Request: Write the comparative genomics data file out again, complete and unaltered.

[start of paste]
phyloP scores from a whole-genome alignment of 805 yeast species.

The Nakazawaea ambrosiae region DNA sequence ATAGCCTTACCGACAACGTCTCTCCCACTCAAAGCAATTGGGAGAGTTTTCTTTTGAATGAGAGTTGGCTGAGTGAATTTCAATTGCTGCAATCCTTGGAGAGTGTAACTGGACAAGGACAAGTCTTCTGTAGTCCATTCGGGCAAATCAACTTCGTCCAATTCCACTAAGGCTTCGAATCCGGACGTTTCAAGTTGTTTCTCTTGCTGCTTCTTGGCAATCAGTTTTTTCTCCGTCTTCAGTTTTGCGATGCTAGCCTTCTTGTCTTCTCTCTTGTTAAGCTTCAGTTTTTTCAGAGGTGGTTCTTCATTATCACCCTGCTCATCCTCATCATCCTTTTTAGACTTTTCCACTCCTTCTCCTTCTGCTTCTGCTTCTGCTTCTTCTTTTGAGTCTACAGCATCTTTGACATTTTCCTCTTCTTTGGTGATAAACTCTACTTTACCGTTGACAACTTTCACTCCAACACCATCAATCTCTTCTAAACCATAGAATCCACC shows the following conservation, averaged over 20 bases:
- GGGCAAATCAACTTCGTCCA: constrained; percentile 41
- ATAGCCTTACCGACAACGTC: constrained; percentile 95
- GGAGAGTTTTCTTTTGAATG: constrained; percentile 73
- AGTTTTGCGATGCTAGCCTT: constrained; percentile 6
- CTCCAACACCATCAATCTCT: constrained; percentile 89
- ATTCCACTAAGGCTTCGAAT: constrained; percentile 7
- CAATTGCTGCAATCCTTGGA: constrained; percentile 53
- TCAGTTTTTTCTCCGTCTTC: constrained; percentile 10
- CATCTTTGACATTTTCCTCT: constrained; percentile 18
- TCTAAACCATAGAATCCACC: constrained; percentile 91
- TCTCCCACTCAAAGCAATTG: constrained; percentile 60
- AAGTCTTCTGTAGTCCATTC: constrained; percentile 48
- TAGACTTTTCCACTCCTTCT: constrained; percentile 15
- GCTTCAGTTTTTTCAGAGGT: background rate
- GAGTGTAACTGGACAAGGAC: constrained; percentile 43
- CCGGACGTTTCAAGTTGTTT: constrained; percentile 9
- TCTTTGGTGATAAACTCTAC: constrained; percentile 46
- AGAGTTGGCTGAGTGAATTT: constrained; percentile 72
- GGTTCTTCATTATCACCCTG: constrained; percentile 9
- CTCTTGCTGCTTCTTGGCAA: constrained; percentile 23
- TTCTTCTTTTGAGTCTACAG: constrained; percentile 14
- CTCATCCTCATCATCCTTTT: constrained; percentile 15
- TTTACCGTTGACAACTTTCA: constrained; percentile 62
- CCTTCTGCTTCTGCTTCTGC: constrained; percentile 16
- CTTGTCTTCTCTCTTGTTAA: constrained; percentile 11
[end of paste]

phyloP scores from a whole-genome alignment of 805 yeast species.

The Nakazawaea ambrosiae region DNA sequence ATAGCCTTACCGACAACGTCTCTCCCACTCAAAGCAATTGGGAGAGTTTTCTTTTGAATGAGAGTTGGCTGAGTGAATTTCAATTGCTGCAATCCTTGGAGAGTGTAACTGGACAAGGACAAGTCTTCTGTAGTCCATTCGGGCAAATCAACTTCGTCCAATTCCACTAAGGCTTCGAATCCGGACGTTTCAAGTTGTTTCTCTTGCTGCTTCTTGGCAATCAGTTTTTTCTCCGTCTTCAGTTTTGCGATGCTAGCCTTCTTGTCTTCTCTCTTGTTAAGCTTCAGTTTTTTCAGAGGTGGTTCTTCATTATCACCCTGCTCATCCTCATCATCCTTTTTAGACTTTTCCACTCCTTCTCCTTCTGCTTCTGCTTCTGCTTCTTCTTTTGAGTCTACAGCATCTTTGACATTTTCCTCTTCTTTGGTGATAAACTCTACTTTACCGTTGACAACTTTCACTCCAACACCATCAATCTCTTCTAAACCATAGAATCCACC shows the following conservation, averaged over 20 bases:
- GGGCAAATCAACTTCGTCCA: constrained; percentile 41
- ATAGCCTTACCGACAACGTC: constrained; percentile 95
- GGAGAGTTTTCTTTTGAATG: constrained; percentile 73
- AGTTTTGCGATGCTAGCCTT: constrained; percentile 6
- CTCCAACACCATCAATCTCT: constrained; percentile 89
- ATTCCACTAAGGCTTCGAAT: constrained; percentile 7
- CAATTGCTGCAATCCTTGGA: constrained; percentile 53
- TCAGTTTTTTCTCCGTCTTC: constrained; percentile 10
- CATCTTTGACATTTTCCTCT: constrained; percentile 18
- TCTAAACCATAGAATCCACC: constrained; percentile 91
- TCTCCCACTCAAAGCAATTG: constrained; percentile 60
- AAGTCTTCTGTAGTCCATTC: constrained; percentile 48
- TAGACTTTTCCACTCCTTCT: constrained; percentile 15
- GCTTCAGTTTTTTCAGAGGT: background rate
- GAGTGTAACTGGACAAGGAC: constrained; percentile 43
- CCGGACGTTTCAAGTTGTTT: constrained; percentile 9
- TCTTTGGTGATAAACTCTAC: constrained; percentile 46
- AGAGTTGGCTGAGTGAATTT: constrained; percentile 72
- GGTTCTTCATTATCACCCTG: constrained; percentile 9
- CTCTTGCTGCTTCTTGGCAA: constrained; percentile 23
- TTCTTCTTTTGAGTCTACAG: constrained; percentile 14
- CTCATCCTCATCATCCTTTT: constrained; percentile 15
- TTTACCGTTGACAACTTTCA: constrained; percentile 62
- CCTTCTGCTTCTGCTTCTGC: constrained; percentile 16
- CTTGTCTTCTCTCTTGTTAA: constrained; percentile 11